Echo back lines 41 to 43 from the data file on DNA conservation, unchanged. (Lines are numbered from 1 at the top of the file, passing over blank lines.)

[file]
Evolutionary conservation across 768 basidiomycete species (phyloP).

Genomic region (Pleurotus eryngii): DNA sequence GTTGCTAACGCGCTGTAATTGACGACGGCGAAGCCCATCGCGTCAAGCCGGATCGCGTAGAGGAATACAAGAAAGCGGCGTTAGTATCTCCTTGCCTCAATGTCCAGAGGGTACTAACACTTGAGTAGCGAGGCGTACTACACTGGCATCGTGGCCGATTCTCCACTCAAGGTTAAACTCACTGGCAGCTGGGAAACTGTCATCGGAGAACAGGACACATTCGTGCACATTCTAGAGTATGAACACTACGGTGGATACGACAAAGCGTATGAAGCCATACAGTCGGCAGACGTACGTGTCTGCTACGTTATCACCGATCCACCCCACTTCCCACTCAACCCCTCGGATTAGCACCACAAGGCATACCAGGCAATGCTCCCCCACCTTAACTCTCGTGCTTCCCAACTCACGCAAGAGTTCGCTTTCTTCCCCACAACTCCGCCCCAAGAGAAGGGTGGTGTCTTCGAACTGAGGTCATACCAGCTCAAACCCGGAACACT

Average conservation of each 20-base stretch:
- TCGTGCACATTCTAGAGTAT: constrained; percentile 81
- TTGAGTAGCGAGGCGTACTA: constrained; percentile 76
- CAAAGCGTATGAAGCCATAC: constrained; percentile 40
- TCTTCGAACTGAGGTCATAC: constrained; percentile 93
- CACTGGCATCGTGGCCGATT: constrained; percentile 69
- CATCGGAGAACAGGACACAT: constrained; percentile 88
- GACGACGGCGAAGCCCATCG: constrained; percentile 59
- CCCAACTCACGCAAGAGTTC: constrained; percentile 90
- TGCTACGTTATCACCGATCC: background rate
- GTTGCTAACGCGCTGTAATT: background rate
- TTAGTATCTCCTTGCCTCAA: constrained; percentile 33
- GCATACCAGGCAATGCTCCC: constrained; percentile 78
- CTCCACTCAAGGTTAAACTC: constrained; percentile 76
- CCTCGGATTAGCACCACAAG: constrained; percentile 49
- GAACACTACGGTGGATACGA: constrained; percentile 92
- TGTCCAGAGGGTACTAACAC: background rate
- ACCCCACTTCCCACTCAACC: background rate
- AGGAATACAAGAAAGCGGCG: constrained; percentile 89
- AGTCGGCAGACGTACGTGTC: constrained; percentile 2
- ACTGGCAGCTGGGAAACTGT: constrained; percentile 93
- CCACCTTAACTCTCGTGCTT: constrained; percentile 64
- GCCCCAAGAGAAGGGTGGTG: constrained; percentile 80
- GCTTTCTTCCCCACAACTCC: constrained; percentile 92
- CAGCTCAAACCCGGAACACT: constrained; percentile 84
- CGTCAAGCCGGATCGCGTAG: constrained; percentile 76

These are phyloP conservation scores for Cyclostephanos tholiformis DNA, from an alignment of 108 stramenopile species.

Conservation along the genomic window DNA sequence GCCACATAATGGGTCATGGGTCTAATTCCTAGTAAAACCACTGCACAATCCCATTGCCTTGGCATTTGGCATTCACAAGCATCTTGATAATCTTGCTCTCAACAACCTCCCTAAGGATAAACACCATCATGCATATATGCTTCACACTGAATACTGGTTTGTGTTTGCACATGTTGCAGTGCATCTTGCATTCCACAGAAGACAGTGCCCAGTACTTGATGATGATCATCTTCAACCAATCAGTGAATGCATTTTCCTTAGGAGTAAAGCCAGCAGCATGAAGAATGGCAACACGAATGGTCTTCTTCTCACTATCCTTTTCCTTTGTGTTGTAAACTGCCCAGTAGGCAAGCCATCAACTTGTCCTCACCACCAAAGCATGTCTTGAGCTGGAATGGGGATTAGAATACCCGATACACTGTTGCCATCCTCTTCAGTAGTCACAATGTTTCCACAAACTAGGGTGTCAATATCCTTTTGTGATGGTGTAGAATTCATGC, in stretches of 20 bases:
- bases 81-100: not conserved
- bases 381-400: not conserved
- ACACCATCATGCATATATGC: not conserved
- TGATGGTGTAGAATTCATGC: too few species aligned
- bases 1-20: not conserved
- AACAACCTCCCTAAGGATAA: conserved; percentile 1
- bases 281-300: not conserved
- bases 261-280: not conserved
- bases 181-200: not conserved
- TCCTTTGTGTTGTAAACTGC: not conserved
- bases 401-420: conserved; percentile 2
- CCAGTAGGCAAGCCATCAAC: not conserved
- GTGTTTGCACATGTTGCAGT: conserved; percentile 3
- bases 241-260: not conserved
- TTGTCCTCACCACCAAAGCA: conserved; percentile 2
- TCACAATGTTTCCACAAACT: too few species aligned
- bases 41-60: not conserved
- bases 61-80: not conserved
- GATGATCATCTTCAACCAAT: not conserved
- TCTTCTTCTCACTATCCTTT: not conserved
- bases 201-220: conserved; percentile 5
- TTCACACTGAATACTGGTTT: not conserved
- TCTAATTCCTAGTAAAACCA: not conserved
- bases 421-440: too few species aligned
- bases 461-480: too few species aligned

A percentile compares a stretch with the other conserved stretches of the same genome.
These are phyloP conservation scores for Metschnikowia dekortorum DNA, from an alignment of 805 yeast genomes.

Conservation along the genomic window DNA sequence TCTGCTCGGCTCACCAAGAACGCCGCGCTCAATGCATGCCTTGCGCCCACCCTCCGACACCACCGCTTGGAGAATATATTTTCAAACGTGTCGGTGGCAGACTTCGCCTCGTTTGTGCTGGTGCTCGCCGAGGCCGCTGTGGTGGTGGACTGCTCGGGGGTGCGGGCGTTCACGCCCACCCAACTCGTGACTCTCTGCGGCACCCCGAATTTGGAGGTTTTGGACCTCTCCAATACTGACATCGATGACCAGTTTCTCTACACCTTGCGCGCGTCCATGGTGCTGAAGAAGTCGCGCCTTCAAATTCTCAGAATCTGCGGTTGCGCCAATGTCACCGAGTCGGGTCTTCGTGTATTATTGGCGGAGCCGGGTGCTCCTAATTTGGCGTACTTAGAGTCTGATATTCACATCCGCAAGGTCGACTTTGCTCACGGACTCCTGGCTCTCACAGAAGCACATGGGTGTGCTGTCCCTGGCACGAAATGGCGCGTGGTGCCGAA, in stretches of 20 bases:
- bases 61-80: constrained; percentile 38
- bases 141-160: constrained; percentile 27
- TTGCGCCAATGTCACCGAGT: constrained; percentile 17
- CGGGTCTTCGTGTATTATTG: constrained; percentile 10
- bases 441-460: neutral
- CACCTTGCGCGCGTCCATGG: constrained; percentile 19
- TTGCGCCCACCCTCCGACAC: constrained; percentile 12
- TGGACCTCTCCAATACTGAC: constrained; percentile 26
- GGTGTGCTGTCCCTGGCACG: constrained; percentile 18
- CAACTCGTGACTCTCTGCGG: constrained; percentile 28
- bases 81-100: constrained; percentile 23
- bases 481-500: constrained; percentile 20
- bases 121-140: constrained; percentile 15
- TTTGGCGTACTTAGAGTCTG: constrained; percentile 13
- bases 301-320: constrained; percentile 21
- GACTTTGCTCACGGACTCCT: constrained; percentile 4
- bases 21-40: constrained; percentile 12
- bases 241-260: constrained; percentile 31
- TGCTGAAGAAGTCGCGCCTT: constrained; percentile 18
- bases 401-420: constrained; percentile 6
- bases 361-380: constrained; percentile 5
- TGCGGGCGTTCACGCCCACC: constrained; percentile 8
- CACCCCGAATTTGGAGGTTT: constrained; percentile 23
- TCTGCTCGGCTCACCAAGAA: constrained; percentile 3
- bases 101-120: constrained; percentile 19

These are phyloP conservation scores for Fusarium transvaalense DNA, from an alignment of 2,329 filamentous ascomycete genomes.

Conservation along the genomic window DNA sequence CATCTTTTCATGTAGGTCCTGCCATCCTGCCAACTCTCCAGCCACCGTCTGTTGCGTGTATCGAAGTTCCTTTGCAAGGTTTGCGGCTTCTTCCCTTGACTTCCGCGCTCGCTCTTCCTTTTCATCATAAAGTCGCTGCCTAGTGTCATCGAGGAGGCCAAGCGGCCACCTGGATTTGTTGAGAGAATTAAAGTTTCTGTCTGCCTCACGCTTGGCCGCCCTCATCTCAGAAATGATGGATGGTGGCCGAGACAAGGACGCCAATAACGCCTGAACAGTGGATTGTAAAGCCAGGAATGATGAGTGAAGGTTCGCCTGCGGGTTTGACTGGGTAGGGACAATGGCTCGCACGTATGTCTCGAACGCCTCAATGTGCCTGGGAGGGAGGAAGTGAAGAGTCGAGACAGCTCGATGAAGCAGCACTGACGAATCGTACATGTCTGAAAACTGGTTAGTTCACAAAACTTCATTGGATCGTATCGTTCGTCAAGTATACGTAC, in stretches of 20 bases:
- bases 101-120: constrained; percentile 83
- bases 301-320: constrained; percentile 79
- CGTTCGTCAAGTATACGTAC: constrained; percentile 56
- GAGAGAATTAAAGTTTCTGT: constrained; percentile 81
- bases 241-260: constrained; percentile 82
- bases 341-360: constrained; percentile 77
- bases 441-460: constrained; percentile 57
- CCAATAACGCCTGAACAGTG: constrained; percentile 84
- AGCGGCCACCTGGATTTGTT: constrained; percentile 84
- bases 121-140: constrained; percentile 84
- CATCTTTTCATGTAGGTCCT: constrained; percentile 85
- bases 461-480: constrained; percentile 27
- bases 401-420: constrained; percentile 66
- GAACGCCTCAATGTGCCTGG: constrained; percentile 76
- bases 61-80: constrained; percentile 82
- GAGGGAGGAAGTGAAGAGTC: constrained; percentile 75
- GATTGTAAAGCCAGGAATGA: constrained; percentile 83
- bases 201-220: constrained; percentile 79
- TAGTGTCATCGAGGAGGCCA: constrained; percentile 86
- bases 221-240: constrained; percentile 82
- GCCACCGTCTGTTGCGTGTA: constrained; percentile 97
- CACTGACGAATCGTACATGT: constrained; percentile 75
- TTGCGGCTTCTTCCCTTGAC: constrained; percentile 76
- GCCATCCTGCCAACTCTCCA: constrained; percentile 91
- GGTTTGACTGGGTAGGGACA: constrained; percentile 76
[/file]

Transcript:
- bases 401-420: conserved; percentile 2
- CCAGTAGGCAAGCCATCAAC: not conserved
- GTGTTTGCACATGTTGCAGT: conserved; percentile 3